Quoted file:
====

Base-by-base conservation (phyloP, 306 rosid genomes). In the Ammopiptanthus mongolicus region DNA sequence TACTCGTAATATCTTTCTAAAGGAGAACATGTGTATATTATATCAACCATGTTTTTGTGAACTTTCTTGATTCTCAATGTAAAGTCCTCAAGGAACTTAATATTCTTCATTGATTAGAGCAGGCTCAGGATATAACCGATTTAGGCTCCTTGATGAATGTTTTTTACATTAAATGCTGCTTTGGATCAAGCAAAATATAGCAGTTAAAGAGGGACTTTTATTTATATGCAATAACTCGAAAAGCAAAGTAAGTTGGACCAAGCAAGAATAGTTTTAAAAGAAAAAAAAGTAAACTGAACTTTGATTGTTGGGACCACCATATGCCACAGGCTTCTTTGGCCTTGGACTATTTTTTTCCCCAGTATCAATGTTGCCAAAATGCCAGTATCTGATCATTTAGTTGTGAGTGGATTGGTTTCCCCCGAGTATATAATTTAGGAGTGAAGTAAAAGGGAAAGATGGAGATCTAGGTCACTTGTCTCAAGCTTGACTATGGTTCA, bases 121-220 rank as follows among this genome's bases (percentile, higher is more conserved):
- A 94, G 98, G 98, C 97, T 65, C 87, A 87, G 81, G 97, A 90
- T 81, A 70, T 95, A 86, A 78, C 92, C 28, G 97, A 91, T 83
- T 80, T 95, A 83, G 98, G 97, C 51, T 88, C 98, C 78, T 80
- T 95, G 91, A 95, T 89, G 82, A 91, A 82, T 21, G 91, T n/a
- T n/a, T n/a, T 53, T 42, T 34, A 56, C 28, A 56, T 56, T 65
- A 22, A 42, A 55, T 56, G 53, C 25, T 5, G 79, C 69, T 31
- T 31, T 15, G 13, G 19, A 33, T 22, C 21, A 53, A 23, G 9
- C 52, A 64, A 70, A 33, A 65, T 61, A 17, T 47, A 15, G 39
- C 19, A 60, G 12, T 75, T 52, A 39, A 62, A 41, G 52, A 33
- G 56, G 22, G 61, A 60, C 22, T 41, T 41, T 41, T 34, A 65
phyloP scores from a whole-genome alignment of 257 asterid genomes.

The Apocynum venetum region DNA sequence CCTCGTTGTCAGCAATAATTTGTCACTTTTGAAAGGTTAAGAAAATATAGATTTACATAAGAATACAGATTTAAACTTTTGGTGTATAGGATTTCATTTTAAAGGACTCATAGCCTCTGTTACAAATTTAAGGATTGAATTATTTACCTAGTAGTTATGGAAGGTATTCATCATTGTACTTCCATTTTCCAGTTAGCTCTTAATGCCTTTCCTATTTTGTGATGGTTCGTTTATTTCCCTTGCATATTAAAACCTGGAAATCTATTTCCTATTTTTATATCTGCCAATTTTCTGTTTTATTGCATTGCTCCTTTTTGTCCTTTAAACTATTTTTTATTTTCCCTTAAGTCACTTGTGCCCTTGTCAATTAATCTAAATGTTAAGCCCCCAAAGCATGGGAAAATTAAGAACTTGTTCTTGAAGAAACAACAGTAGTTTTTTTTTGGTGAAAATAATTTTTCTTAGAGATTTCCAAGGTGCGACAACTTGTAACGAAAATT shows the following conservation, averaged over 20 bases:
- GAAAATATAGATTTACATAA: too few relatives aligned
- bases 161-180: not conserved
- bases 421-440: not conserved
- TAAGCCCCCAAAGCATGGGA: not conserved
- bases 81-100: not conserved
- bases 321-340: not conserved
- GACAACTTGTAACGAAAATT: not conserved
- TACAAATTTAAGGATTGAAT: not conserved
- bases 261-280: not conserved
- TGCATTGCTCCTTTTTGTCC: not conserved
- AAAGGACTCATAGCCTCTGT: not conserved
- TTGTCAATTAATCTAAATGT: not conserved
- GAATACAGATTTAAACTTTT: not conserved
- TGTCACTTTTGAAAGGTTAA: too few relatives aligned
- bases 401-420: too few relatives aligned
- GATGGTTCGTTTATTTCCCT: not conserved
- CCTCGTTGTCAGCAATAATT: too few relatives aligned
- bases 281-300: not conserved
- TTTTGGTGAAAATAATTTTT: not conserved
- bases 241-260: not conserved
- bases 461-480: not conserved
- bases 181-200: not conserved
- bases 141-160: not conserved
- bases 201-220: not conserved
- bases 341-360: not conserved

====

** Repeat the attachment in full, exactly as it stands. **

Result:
Base-by-base conservation (phyloP, 306 rosid genomes). In the Ammopiptanthus mongolicus region DNA sequence TACTCGTAATATCTTTCTAAAGGAGAACATGTGTATATTATATCAACCATGTTTTTGTGAACTTTCTTGATTCTCAATGTAAAGTCCTCAAGGAACTTAATATTCTTCATTGATTAGAGCAGGCTCAGGATATAACCGATTTAGGCTCCTTGATGAATGTTTTTTACATTAAATGCTGCTTTGGATCAAGCAAAATATAGCAGTTAAAGAGGGACTTTTATTTATATGCAATAACTCGAAAAGCAAAGTAAGTTGGACCAAGCAAGAATAGTTTTAAAAGAAAAAAAAGTAAACTGAACTTTGATTGTTGGGACCACCATATGCCACAGGCTTCTTTGGCCTTGGACTATTTTTTTCCCCAGTATCAATGTTGCCAAAATGCCAGTATCTGATCATTTAGTTGTGAGTGGATTGGTTTCCCCCGAGTATATAATTTAGGAGTGAAGTAAAAGGGAAAGATGGAGATCTAGGTCACTTGTCTCAAGCTTGACTATGGTTCA, bases 121-220 rank as follows among this genome's bases (percentile, higher is more conserved):
- A 94, G 98, G 98, C 97, T 65, C 87, A 87, G 81, G 97, A 90
- T 81, A 70, T 95, A 86, A 78, C 92, C 28, G 97, A 91, T 83
- T 80, T 95, A 83, G 98, G 97, C 51, T 88, C 98, C 78, T 80
- T 95, G 91, A 95, T 89, G 82, A 91, A 82, T 21, G 91, T n/a
- T n/a, T n/a, T 53, T 42, T 34, A 56, C 28, A 56, T 56, T 65
- A 22, A 42, A 55, T 56, G 53, C 25, T 5, G 79, C 69, T 31
- T 31, T 15, G 13, G 19, A 33, T 22, C 21, A 53, A 23, G 9
- C 52, A 64, A 70, A 33, A 65, T 61, A 17, T 47, A 15, G 39
- C 19, A 60, G 12, T 75, T 52, A 39, A 62, A 41, G 52, A 33
- G 56, G 22, G 61, A 60, C 22, T 41, T 41, T 41, T 34, A 65
phyloP scores from a whole-genome alignment of 257 asterid genomes.

The Apocynum venetum region DNA sequence CCTCGTTGTCAGCAATAATTTGTCACTTTTGAAAGGTTAAGAAAATATAGATTTACATAAGAATACAGATTTAAACTTTTGGTGTATAGGATTTCATTTTAAAGGACTCATAGCCTCTGTTACAAATTTAAGGATTGAATTATTTACCTAGTAGTTATGGAAGGTATTCATCATTGTACTTCCATTTTCCAGTTAGCTCTTAATGCCTTTCCTATTTTGTGATGGTTCGTTTATTTCCCTTGCATATTAAAACCTGGAAATCTATTTCCTATTTTTATATCTGCCAATTTTCTGTTTTATTGCATTGCTCCTTTTTGTCCTTTAAACTATTTTTTATTTTCCCTTAAGTCACTTGTGCCCTTGTCAATTAATCTAAATGTTAAGCCCCCAAAGCATGGGAAAATTAAGAACTTGTTCTTGAAGAAACAACAGTAGTTTTTTTTTGGTGAAAATAATTTTTCTTAGAGATTTCCAAGGTGCGACAACTTGTAACGAAAATT shows the following conservation, averaged over 20 bases:
- GAAAATATAGATTTACATAA: too few relatives aligned
- bases 161-180: not conserved
- bases 421-440: not conserved
- TAAGCCCCCAAAGCATGGGA: not conserved
- bases 81-100: not conserved
- bases 321-340: not conserved
- GACAACTTGTAACGAAAATT: not conserved
- TACAAATTTAAGGATTGAAT: not conserved
- bases 261-280: not conserved
- TGCATTGCTCCTTTTTGTCC: not conserved
- AAAGGACTCATAGCCTCTGT: not conserved
- TTGTCAATTAATCTAAATGT: not conserved
- GAATACAGATTTAAACTTTT: not conserved
- TGTCACTTTTGAAAGGTTAA: too few relatives aligned
- bases 401-420: too few relatives aligned
- GATGGTTCGTTTATTTCCCT: not conserved
- CCTCGTTGTCAGCAATAATT: too few relatives aligned
- bases 281-300: not conserved
- TTTTGGTGAAAATAATTTTT: not conserved
- bases 241-260: not conserved
- bases 461-480: not conserved
- bases 181-200: not conserved
- bases 141-160: not conserved
- bases 201-220: not conserved
- bases 341-360: not conserved